Sunday, September 27, 2009

First thoughts on the NHS' autism prevalence survey.

It might be assumed that I would welcome this study because it confirms what I would like to hear, what I might have long suspected, but no, this is not the case, I will not allow myself to fall into the same traps as those who argue the opposite to what I believe, of believing the first piece of 'evidence' that comes along uncritically.

No study can prove anything if it stands in isolation, nor can one presume just because a University is behind it, that it embodies the best traditions of objective investigation at all. There are simply too many contradictory studies out there, many of them the result of longstanding academic rivalrys between disciplines and indeed institutions, never mind rivalrys between schools of thought.

Having read this report now, I find myself to have been at least partially correct in my suspicions about the inherent bias with which this study was (inevitably) produced.

There is a strong subtext in it, a definate semiotic for those used to this sort of deconstruction, that the hidden message as it were, is the continuing presumption that those identified with ASD are inherently inferior to those who have carried out this examination. The preposterous arrogance of the academic and diagnostitian alike that pervades so much of the literature.

It is an old, old bias, not particularly aimed at autistic people either, because it is inherently classbound, and goes back to those presumptions about those who favour restrictive over elaborative linguistic codes.

Alas I am the latter and wonder even with this presumption of verbal IQ based upon a set of difficult to spell words from a particularly non anglo saxon etymology, whether the likes of Brugha and Baron-Cohen can recognise gallinovularity when they see it. - With a liberal does of the same academic arrogance myself in assuming on my part that they even know to whom and of what I am refering to here.

That is the point entirely!

That the study seems to assume, and I guess this goes back to Rutter and many others who have accepted guesswork into the literature without ever examining the accuracy of what to them is 'self evident' for instance a high correlation between low IQ and ASD, then effectively through implication drawing conclusions from the relative scarcity (on such a ridiculously small sample of 19) of autistics who have achieved a level of higher education.

There is much nonsence here if one attempts to 'correlate' the verbal output of these doyens of academic prolixity on the subject of ASD. to what can be seen outwith the academic discipline they are rooted in.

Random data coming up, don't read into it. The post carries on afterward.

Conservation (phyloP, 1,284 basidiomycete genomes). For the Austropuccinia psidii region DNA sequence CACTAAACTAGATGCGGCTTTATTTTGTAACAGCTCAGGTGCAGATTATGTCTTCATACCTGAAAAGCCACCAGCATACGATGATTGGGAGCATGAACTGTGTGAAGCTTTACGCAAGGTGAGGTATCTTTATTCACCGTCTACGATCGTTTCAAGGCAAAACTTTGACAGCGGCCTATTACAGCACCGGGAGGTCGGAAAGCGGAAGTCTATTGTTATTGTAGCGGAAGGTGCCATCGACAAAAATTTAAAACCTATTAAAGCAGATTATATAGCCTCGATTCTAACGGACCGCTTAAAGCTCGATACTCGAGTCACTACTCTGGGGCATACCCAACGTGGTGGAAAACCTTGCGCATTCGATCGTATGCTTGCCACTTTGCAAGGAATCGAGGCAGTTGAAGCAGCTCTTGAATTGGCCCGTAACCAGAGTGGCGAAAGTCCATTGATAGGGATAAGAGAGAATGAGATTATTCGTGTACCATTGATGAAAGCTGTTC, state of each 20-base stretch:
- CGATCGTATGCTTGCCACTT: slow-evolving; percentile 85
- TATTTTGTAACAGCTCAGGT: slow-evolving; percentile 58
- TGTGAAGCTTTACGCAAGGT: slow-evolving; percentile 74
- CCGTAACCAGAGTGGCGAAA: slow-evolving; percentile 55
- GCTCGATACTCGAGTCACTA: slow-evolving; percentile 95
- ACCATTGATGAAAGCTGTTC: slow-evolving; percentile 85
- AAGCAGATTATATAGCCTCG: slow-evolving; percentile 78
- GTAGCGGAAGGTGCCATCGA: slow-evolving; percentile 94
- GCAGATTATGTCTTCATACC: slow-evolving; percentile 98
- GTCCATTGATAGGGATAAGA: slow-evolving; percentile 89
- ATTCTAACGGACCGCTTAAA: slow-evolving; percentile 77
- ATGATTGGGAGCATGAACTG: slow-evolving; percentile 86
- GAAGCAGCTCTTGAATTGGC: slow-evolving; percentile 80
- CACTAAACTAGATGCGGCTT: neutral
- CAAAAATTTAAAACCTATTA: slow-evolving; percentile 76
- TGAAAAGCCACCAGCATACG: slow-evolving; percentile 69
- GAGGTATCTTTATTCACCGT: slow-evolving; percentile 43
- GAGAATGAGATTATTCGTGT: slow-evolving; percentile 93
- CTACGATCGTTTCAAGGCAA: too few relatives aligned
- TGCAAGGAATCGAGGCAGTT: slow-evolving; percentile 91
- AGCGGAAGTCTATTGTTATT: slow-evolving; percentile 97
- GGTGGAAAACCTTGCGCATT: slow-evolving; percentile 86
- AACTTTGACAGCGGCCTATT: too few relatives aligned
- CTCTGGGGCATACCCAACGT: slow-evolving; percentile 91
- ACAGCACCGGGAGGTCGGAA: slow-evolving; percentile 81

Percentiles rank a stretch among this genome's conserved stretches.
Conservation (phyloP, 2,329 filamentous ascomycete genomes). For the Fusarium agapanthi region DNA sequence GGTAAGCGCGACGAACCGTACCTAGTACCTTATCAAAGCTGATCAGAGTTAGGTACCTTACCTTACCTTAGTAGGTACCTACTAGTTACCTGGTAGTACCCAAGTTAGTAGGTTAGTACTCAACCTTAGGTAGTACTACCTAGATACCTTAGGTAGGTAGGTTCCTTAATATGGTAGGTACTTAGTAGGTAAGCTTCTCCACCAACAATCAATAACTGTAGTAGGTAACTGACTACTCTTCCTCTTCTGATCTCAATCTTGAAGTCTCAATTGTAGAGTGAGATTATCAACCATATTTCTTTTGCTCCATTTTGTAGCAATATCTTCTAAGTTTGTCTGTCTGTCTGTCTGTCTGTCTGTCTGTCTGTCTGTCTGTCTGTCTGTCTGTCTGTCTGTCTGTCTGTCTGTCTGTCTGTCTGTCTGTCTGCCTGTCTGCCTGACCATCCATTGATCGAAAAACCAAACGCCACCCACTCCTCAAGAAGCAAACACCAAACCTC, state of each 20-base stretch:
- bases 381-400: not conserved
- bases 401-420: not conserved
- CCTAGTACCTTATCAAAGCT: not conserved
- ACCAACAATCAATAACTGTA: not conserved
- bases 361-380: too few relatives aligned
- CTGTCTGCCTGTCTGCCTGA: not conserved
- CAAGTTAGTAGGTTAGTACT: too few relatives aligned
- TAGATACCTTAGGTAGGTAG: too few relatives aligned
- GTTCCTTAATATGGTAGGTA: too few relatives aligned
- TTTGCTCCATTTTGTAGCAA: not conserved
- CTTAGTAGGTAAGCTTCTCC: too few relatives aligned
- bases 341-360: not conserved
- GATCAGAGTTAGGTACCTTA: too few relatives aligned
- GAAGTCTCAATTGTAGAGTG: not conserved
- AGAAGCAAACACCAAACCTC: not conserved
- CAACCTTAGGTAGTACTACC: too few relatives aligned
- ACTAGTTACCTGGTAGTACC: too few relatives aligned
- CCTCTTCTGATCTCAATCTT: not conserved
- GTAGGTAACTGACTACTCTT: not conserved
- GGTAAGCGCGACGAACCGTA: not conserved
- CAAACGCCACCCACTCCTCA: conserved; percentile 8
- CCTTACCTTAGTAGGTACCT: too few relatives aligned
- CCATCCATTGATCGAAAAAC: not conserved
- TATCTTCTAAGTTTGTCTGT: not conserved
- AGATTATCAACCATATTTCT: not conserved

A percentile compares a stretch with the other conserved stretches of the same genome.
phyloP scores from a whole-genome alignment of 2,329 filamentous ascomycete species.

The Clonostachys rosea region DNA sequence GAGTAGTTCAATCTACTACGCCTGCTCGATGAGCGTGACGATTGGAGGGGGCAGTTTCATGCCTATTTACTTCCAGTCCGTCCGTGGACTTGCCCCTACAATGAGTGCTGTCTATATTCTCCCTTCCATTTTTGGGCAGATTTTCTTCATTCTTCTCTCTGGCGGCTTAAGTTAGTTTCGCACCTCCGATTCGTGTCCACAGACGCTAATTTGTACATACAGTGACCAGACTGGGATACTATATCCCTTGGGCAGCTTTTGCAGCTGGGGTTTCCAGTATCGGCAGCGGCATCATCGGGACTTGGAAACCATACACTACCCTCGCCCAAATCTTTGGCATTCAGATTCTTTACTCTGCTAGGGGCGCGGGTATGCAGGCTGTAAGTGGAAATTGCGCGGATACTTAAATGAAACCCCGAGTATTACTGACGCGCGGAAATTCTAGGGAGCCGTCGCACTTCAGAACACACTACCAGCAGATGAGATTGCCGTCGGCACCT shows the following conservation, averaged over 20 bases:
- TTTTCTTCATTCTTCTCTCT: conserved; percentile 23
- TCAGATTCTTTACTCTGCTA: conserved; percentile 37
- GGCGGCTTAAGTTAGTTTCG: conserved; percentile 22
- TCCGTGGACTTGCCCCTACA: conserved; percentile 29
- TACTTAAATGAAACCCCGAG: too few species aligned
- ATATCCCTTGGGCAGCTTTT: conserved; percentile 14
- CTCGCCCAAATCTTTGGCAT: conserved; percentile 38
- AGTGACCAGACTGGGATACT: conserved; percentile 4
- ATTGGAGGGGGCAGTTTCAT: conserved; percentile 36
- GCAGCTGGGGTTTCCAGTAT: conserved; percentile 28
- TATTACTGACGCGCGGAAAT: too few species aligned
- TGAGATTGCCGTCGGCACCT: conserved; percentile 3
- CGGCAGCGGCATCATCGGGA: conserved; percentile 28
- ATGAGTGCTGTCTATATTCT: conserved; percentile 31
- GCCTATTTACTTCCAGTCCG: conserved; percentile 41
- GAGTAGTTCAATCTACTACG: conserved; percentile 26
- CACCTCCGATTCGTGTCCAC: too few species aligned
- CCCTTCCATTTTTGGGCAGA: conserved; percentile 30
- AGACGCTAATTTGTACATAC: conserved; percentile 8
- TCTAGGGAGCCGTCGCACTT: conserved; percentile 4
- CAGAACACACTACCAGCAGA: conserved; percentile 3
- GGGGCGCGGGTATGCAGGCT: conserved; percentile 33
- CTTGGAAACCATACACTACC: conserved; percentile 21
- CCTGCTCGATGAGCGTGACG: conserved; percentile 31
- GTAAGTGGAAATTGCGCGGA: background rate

Simon Baron Cohen for instance seems to rail on forever about some hidden cohort of Cambridge Mathematicians, but has never pointed out that there is some evidence that autistic people are underrepresented at University. This is not a new fact as it has long been apparant from examinging UCAS and DSA statistics.

At this point I stumble into the inevitable pit of anectdotal evidence to suggest why.

Not because we are not capable at all, but because the system is inherently discriminating. Indeed the Educational system as a whole is, as can be seen from the number of exclusions in school, the poor academic record of special schools, and above all as I know from some familiarity with HE and Autistic students, the difficulties that are caused by the failure to adequatly accomodate.

Yes this is the Social Model of disability, and this particular study cannot be understood without looking at such an alternative way of constructing the phenomena which it claims to be measuring.

It is all medically based, the experts come with a bias of medical practice and epistemology, not only that they place reliance on the shifting sands of so called gold standard diagnostic and screening methods. Diagnosing what I ask? The shifting sands of autistic definition.

Autism is not what you think and is never what you think, not a constant at all but being subtly redifined by custom and practice as well as revision all the time.

There are huge flaws in this survey before one even begins to look at the sampling method, no conclusions whatever can be safely drawn from it, because it falls foul of that most fundemental of truisms "whichever way you look at it, it's still autism".

I suggest a compulsory course in disability studies would be a good start for Prof. Brugha and his team. Then come back with a methodology......

(note at the time of writing my personal website, and hence any links that refer to it, is temporarily down due to maintenance)